Jerry Dorn, 90, taught ‘the music of speech'

Posted: June 20, 2012

For a man who started out blowing the trombone for Woody Herman, Jerry Dorn's professional career took some unusual turns. From music, he dropped in on the haberdashery business, then found his true calling: teaching kids and adults how to speak well.

To get Philadelphians to say, "How now brown cow," without that nasalized Philly twang, was a challenge, but Jerry met it.

He once told an interviewer, "Vowels are the music of speech. My goal is to teach my students to become better listeners so that they can hear themselves as others hear them."

One of his private students, a pretty good boxer named Joe Frazier, could have attested to Jerry's skill in the vowel business. Joe wanted to be better able to read children's stories minus the drawl of his South Carolina roots and the vocal quirks of his adopted city. In fact, one of Jerry's goals in speech therapy was to deal with accents his students brought with them to his sessions.

Jerry Dorn, born Israel J. Dorn to Polish immigrants, a child of the Depression who wanted to rise above his Brooklyn origins by studying the trombone five or six hours a day until he perfected his talent, then in later years earning a couple of college degrees and working as a speech therapist, died May 21. He was 90 and lived in Center City, but had lived for many years in Rhawnhurst.

Jerry was born in Brooklyn to Morris and Mimi Dorn. His father was a carpenter and his mother a seamstress.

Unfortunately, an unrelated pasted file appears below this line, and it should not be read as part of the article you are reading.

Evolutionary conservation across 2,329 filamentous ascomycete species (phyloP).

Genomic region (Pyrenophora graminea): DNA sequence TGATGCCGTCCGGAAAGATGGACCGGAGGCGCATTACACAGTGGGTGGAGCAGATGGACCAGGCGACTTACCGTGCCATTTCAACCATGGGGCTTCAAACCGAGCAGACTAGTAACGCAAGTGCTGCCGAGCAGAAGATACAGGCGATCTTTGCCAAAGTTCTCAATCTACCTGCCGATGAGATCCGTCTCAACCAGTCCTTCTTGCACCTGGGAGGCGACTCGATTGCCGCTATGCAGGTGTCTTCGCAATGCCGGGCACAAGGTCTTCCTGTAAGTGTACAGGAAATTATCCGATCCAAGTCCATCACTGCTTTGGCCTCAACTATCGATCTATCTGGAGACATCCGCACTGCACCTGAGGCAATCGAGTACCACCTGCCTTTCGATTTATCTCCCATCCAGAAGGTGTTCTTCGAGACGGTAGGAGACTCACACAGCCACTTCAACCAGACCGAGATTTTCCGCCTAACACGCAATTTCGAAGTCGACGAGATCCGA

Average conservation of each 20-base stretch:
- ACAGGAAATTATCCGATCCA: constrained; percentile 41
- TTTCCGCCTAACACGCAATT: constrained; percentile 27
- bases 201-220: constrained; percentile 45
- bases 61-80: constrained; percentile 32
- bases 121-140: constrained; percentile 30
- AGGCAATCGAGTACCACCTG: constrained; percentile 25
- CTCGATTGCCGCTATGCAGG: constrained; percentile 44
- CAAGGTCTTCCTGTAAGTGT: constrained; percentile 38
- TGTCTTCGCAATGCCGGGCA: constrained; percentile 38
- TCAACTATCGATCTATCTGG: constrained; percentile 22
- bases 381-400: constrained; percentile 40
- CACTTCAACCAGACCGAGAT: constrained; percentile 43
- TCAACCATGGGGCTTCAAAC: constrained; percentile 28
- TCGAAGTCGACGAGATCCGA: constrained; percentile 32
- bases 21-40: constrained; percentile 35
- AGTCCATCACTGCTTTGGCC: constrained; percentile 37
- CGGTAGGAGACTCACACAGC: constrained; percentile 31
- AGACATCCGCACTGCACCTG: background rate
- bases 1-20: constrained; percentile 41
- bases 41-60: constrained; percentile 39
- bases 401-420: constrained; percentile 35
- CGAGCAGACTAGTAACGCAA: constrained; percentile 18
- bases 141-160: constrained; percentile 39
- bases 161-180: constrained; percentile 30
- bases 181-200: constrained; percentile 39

While in high school in Brooklyn, Jerry took trombone lessons and began a regimen of intensive practice. A friend asked him to fill in as a trombonist for Woody Herman's band. He proved to be good enough to go on the road with Woody for a year.

He also played for the Henry Jerome Band, which performed regularly at Childs Restaurant in Times Square. He also played with Johnny Long's Band and other aggregations and played with some of the leading musicians of the Big Band Era.

He was heard on a number of record albums, including Woody Herman's "Starlight Souvenirs" of 1951.

When he decided that touring with the bands was not the best way to make a living, Jerry moved to Philadelphia in 1952 and opened a haberdashery at Broad and South streets with his brother Jack. It was across the street from Pep's, a well-known jazz club, and "Jerry Dorn — Where Styles are Born" became the outfitters for the musicians.

Performers from Pep's and the Showboat around the corner would visit his store, including Charlie Parker, Lester Young, Stan Getz, Dizzy Gillespie and Billie Holiday.

When the business ran into financial setbacks, it closed in the late '50s. Jerry decided to go back to school. He had a liberal-arts degree from Brooklyn College and took it to Temple University, where he earned a master's degree in speech pathology. He started to work for the school district as a speech therapist in 1968. He also saw students privately in his home.

He was married twice, to Patricia Davidson in 1963, and to Helen Shaner in 1977.

In addition to his former wives, he is survived by a son, Joel Dorn; a daughter, Lorraine Dutill; a stepson, David J. Dorn, and one grandchild.

Services: Were Sunday. n

Contact John F. Morrison at 215-854-5573 or, or on Twitter @johnfmorrison.

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